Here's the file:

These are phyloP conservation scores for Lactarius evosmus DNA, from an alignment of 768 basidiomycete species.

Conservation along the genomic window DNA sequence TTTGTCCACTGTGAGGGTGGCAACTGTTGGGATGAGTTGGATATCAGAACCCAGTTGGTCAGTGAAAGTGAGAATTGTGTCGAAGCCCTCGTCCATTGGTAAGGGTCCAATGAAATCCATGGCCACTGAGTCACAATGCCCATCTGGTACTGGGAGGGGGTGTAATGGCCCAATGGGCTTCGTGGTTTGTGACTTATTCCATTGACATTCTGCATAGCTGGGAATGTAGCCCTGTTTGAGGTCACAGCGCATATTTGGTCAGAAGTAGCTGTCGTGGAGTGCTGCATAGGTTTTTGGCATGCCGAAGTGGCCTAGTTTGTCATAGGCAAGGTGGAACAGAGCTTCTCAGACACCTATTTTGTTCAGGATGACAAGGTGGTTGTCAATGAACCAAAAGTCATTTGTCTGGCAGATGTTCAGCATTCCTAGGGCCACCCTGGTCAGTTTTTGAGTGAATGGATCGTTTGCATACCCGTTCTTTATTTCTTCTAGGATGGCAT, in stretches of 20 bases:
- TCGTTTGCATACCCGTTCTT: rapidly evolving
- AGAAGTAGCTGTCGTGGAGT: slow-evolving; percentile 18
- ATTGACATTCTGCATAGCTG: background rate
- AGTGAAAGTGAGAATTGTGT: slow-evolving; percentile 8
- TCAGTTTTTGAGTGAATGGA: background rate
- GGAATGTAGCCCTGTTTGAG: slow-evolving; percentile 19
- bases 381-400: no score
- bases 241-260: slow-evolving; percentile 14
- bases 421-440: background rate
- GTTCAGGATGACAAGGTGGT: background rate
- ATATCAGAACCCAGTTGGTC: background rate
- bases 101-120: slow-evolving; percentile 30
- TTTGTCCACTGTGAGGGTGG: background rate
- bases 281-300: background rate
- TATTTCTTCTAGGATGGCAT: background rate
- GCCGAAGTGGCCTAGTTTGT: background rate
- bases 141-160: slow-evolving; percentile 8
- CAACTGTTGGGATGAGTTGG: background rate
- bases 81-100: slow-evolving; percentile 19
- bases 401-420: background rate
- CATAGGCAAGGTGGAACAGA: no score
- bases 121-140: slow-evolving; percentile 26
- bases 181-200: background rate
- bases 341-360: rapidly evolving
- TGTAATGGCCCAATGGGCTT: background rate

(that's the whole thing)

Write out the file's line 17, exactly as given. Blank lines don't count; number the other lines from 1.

- TATTTCTTCTAGGATGGCAT: background rate